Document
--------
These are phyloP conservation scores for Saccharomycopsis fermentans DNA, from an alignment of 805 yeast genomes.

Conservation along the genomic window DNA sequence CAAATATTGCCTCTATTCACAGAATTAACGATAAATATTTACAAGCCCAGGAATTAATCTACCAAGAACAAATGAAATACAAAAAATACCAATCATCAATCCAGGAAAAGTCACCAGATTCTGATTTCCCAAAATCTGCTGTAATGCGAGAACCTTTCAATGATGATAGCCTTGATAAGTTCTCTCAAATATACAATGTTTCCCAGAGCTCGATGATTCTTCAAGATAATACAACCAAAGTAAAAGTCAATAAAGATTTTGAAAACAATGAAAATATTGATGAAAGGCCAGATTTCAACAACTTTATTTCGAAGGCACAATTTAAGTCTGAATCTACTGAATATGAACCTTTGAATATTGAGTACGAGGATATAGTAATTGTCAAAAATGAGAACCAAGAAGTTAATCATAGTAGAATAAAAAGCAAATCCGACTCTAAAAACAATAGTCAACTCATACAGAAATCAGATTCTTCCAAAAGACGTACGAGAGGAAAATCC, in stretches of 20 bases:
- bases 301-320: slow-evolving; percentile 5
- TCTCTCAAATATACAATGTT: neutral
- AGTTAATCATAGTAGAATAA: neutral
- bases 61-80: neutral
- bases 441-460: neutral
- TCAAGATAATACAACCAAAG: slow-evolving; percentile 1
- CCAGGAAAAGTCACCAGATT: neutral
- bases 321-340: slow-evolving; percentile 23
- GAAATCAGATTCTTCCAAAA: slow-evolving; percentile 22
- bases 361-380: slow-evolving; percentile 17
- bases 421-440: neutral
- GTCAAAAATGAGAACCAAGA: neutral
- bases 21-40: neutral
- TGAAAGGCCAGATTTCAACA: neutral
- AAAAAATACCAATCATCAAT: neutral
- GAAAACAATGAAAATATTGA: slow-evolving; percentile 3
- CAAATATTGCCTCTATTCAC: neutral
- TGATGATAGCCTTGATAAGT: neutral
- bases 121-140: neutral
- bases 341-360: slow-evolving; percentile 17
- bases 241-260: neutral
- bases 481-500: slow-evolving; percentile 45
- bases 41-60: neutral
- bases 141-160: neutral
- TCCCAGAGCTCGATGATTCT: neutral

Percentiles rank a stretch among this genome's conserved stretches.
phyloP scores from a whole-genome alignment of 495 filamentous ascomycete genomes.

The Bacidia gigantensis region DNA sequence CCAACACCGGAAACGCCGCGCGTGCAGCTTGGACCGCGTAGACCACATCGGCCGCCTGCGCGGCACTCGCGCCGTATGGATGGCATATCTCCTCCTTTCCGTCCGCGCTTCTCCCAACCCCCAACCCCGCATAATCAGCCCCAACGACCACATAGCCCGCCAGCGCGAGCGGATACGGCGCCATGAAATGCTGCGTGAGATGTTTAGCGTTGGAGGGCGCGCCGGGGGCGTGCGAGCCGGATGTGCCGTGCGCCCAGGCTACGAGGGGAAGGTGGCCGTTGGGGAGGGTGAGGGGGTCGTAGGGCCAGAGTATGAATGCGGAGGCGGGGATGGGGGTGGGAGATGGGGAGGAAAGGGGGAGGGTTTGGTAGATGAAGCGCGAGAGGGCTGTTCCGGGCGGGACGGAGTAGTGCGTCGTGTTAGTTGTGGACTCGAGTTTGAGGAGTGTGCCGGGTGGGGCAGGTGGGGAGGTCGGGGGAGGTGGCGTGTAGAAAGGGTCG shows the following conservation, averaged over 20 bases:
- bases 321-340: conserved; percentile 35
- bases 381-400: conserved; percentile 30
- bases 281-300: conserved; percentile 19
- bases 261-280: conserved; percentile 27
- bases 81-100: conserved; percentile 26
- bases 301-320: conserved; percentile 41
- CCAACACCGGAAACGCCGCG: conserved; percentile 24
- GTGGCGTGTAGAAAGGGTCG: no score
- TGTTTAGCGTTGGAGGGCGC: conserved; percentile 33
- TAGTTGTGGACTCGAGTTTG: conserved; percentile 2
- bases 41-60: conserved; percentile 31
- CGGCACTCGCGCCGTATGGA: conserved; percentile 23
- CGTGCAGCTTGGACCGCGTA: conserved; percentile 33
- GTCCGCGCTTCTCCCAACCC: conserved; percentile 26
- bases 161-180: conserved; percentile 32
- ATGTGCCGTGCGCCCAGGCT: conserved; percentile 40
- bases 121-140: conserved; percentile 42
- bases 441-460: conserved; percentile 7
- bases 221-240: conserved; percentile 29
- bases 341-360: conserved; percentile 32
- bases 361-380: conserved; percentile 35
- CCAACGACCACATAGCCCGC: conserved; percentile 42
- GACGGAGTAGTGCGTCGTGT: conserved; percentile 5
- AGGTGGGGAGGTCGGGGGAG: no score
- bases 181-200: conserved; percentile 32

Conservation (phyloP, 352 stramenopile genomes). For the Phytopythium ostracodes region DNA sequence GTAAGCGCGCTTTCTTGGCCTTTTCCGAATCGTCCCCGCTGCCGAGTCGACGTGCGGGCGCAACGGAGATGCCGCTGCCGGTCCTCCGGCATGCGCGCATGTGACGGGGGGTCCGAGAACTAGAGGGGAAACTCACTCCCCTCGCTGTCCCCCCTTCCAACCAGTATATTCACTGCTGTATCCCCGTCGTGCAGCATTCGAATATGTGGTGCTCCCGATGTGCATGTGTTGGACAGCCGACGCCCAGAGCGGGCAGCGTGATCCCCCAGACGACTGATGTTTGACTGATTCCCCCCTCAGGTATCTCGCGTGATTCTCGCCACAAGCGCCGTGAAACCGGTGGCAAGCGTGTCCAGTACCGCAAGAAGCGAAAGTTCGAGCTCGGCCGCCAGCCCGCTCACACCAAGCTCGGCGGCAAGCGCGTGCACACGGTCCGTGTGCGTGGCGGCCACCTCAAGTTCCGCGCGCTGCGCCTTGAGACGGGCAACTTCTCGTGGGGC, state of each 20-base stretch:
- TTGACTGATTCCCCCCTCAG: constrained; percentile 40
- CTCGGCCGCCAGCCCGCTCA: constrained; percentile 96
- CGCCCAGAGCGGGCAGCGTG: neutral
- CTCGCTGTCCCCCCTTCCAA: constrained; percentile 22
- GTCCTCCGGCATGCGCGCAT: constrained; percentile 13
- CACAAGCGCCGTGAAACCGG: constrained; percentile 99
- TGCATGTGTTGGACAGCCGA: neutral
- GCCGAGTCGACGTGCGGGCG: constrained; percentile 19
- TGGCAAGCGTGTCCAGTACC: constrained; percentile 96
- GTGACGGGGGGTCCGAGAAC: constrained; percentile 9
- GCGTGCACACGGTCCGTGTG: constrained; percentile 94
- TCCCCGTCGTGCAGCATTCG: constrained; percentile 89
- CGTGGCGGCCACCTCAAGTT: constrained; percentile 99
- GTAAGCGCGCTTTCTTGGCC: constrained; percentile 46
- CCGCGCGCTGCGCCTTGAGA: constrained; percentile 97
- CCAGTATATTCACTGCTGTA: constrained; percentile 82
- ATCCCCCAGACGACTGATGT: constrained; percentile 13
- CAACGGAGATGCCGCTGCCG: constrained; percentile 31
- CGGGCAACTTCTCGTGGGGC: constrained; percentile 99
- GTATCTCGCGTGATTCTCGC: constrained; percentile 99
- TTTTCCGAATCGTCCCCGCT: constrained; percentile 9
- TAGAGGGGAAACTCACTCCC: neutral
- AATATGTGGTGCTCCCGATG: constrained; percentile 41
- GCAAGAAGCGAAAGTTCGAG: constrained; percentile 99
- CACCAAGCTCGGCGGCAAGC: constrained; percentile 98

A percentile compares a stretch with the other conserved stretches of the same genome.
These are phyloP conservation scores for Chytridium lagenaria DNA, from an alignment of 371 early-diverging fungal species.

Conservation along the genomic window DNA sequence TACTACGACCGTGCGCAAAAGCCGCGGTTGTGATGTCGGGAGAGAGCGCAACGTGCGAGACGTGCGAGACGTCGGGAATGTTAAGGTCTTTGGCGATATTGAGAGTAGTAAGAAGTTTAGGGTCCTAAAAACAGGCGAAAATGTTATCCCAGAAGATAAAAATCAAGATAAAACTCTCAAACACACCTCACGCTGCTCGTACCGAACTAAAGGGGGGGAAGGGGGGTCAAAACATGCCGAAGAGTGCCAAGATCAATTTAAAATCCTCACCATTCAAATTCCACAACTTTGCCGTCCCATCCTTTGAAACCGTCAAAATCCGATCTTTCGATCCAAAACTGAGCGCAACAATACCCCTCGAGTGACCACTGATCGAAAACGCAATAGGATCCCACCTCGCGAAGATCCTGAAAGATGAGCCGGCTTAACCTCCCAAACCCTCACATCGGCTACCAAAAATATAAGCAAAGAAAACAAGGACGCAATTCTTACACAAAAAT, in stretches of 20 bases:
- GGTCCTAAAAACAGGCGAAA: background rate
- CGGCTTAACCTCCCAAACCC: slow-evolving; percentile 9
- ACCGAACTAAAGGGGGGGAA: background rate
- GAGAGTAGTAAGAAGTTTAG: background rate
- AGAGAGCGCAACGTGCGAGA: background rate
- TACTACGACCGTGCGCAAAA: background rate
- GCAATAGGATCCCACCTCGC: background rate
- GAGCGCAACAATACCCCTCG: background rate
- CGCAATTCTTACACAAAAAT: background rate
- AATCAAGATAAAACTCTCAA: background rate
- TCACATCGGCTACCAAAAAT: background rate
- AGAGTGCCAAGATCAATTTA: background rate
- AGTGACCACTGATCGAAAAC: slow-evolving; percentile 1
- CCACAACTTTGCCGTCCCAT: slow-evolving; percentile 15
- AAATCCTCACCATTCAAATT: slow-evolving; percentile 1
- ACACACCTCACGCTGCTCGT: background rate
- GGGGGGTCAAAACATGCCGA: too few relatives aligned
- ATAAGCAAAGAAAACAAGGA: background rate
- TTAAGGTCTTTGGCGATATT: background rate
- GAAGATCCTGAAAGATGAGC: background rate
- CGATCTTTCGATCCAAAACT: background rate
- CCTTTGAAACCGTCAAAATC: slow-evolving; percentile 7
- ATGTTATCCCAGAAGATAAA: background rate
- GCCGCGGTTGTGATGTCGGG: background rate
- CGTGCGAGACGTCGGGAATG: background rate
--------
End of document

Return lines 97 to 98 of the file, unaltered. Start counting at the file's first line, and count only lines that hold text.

- AGTGACCACTGATCGAAAAC: slow-evolving; percentile 1
- CCACAACTTTGCCGTCCCAT: slow-evolving; percentile 15